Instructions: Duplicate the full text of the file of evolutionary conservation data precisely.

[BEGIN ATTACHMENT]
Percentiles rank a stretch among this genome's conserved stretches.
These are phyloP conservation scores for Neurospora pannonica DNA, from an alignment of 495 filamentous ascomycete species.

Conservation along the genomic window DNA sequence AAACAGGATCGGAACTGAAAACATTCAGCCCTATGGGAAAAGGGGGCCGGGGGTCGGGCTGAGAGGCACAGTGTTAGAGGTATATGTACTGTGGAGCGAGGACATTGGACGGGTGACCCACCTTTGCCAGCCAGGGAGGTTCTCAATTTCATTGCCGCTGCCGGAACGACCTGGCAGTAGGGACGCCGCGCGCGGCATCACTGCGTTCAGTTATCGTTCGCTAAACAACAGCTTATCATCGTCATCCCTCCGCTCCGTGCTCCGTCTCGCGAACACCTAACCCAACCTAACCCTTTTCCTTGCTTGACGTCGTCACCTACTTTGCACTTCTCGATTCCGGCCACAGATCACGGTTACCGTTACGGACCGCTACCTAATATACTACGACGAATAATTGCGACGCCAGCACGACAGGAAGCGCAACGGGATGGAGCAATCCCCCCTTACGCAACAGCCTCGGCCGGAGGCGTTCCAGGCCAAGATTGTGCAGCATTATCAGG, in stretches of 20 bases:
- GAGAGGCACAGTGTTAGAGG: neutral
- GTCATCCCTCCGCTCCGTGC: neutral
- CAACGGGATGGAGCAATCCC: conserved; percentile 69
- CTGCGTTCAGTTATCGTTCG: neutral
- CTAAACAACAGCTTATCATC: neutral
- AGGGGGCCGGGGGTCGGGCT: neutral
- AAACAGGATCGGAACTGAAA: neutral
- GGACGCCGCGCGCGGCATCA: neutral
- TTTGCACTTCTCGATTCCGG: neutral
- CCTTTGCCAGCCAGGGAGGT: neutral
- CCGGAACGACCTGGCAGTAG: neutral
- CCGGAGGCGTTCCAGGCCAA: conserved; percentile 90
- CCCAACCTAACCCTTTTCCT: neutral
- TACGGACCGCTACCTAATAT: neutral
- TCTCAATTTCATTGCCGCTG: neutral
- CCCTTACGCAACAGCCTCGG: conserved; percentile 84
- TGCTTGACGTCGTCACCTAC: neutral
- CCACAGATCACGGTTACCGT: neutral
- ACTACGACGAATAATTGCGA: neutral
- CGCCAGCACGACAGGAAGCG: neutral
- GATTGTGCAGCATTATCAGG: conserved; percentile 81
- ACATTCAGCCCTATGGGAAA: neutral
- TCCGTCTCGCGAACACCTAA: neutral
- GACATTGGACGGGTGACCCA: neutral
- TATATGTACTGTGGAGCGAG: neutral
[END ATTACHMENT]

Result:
Percentiles rank a stretch among this genome's conserved stretches.
These are phyloP conservation scores for Neurospora pannonica DNA, from an alignment of 495 filamentous ascomycete species.

Conservation along the genomic window DNA sequence AAACAGGATCGGAACTGAAAACATTCAGCCCTATGGGAAAAGGGGGCCGGGGGTCGGGCTGAGAGGCACAGTGTTAGAGGTATATGTACTGTGGAGCGAGGACATTGGACGGGTGACCCACCTTTGCCAGCCAGGGAGGTTCTCAATTTCATTGCCGCTGCCGGAACGACCTGGCAGTAGGGACGCCGCGCGCGGCATCACTGCGTTCAGTTATCGTTCGCTAAACAACAGCTTATCATCGTCATCCCTCCGCTCCGTGCTCCGTCTCGCGAACACCTAACCCAACCTAACCCTTTTCCTTGCTTGACGTCGTCACCTACTTTGCACTTCTCGATTCCGGCCACAGATCACGGTTACCGTTACGGACCGCTACCTAATATACTACGACGAATAATTGCGACGCCAGCACGACAGGAAGCGCAACGGGATGGAGCAATCCCCCCTTACGCAACAGCCTCGGCCGGAGGCGTTCCAGGCCAAGATTGTGCAGCATTATCAGG, in stretches of 20 bases:
- GAGAGGCACAGTGTTAGAGG: neutral
- GTCATCCCTCCGCTCCGTGC: neutral
- CAACGGGATGGAGCAATCCC: conserved; percentile 69
- CTGCGTTCAGTTATCGTTCG: neutral
- CTAAACAACAGCTTATCATC: neutral
- AGGGGGCCGGGGGTCGGGCT: neutral
- AAACAGGATCGGAACTGAAA: neutral
- GGACGCCGCGCGCGGCATCA: neutral
- TTTGCACTTCTCGATTCCGG: neutral
- CCTTTGCCAGCCAGGGAGGT: neutral
- CCGGAACGACCTGGCAGTAG: neutral
- CCGGAGGCGTTCCAGGCCAA: conserved; percentile 90
- CCCAACCTAACCCTTTTCCT: neutral
- TACGGACCGCTACCTAATAT: neutral
- TCTCAATTTCATTGCCGCTG: neutral
- CCCTTACGCAACAGCCTCGG: conserved; percentile 84
- TGCTTGACGTCGTCACCTAC: neutral
- CCACAGATCACGGTTACCGT: neutral
- ACTACGACGAATAATTGCGA: neutral
- CGCCAGCACGACAGGAAGCG: neutral
- GATTGTGCAGCATTATCAGG: conserved; percentile 81
- ACATTCAGCCCTATGGGAAA: neutral
- TCCGTCTCGCGAACACCTAA: neutral
- GACATTGGACGGGTGACCCA: neutral
- TATATGTACTGTGGAGCGAG: neutral